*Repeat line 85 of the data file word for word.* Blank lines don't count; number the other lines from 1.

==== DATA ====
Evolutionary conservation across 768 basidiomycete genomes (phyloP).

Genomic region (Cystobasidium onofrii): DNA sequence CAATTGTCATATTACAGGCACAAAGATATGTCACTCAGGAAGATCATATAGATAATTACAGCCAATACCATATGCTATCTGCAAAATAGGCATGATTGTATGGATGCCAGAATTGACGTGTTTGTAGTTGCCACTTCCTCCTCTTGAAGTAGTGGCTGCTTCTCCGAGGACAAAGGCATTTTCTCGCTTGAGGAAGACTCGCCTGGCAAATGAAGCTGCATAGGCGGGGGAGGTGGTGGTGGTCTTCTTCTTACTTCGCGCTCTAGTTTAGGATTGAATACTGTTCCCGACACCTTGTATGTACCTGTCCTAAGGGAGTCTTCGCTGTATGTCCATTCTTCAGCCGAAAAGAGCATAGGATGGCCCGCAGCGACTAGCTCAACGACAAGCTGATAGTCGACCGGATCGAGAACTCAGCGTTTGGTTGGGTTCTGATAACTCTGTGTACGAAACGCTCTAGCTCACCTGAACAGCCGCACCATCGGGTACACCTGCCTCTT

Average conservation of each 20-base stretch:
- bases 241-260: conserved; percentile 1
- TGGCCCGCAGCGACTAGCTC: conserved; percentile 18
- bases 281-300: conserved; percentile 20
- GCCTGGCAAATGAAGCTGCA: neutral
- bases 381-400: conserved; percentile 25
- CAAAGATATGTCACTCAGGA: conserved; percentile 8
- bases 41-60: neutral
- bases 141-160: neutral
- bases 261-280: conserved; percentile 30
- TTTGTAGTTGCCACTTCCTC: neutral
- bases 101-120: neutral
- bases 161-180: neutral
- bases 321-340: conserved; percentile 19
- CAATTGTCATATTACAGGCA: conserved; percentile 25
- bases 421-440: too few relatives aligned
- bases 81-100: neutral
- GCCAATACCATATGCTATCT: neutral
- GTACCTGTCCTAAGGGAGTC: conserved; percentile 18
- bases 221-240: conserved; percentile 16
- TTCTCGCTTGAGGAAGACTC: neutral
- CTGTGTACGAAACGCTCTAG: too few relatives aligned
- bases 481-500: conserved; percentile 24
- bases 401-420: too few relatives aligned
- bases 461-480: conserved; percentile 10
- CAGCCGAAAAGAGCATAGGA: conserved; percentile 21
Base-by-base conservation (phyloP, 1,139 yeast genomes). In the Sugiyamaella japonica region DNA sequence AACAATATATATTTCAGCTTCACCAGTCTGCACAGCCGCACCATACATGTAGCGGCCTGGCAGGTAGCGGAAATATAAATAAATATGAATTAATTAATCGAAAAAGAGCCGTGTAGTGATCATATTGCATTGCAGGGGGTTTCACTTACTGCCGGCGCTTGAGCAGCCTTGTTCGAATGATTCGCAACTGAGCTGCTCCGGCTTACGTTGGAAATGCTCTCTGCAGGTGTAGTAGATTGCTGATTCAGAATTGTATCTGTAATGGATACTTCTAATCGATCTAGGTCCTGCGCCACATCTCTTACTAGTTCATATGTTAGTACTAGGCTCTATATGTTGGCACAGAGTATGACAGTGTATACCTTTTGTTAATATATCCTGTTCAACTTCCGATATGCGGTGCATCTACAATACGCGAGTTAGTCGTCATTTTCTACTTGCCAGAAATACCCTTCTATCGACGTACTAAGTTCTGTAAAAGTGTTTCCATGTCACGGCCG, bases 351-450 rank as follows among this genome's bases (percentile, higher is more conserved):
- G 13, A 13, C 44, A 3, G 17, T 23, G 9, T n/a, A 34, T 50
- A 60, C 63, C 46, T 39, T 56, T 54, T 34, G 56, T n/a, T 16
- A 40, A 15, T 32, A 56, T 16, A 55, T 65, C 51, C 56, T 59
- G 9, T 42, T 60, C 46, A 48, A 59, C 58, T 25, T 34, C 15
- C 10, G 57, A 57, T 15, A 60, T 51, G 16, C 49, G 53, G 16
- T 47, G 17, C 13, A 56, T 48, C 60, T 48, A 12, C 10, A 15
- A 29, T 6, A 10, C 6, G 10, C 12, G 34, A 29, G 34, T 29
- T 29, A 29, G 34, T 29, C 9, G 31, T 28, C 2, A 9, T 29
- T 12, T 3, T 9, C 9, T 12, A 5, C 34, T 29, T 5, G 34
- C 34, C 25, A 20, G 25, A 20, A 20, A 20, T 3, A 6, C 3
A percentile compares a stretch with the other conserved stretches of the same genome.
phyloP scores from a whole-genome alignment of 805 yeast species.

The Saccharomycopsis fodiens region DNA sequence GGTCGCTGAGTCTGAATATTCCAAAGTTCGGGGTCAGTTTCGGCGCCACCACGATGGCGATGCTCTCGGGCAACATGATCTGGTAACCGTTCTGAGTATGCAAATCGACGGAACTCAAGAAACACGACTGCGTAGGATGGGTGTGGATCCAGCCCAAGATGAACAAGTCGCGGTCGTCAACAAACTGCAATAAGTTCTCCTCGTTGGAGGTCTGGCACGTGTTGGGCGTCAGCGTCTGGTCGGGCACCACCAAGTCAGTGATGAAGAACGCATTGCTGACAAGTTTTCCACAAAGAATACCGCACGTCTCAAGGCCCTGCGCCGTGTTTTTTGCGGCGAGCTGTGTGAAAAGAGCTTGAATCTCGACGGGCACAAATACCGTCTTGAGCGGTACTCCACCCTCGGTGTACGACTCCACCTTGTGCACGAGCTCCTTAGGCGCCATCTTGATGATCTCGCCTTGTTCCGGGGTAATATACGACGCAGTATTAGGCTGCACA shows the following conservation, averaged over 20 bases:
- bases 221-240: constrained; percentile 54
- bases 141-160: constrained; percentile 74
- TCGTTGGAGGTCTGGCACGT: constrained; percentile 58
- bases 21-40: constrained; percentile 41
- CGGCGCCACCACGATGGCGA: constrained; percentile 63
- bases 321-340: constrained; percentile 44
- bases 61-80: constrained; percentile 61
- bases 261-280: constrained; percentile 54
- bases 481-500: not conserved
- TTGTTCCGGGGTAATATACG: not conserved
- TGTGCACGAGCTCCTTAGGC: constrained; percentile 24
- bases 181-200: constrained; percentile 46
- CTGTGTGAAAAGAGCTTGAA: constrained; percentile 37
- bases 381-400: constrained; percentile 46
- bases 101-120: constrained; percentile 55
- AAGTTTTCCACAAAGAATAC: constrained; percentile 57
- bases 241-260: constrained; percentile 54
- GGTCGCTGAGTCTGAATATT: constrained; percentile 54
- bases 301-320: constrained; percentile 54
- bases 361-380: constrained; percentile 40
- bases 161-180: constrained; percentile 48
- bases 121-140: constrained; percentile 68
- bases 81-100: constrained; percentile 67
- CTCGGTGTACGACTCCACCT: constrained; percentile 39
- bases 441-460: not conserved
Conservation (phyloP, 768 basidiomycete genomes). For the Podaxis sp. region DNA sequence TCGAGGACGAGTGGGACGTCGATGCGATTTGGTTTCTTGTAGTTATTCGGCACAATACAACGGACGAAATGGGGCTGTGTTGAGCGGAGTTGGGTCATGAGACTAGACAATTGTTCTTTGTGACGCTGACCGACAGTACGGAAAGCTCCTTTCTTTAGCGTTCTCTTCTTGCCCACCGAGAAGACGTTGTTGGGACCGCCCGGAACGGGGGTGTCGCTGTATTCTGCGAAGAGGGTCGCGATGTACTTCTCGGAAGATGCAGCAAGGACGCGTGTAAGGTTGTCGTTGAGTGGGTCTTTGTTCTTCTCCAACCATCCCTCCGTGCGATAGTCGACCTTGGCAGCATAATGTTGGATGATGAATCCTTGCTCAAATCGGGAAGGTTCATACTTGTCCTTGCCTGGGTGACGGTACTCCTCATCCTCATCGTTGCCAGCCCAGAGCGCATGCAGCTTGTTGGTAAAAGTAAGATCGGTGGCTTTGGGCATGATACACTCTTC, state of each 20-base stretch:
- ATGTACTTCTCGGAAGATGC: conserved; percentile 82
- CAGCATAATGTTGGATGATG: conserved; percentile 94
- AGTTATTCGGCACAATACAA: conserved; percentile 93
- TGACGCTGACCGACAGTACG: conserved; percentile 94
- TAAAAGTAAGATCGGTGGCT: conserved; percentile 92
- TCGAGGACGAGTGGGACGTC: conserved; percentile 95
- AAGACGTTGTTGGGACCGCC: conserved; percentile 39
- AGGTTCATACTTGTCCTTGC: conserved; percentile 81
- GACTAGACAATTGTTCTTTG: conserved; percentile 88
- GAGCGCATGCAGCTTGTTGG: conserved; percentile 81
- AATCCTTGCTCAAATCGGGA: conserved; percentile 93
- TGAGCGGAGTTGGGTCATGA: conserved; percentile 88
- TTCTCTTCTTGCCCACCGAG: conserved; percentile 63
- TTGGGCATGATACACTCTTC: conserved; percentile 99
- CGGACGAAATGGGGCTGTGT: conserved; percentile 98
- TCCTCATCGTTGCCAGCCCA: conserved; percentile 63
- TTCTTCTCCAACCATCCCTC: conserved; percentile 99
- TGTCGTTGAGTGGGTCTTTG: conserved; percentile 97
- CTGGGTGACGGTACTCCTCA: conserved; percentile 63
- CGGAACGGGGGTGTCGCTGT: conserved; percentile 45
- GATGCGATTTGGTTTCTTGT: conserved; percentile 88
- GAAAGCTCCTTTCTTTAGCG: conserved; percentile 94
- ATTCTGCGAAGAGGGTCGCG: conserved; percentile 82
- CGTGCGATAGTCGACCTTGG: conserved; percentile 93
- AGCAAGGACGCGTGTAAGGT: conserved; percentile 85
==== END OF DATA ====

- TTCTTCTCCAACCATCCCTC: conserved; percentile 99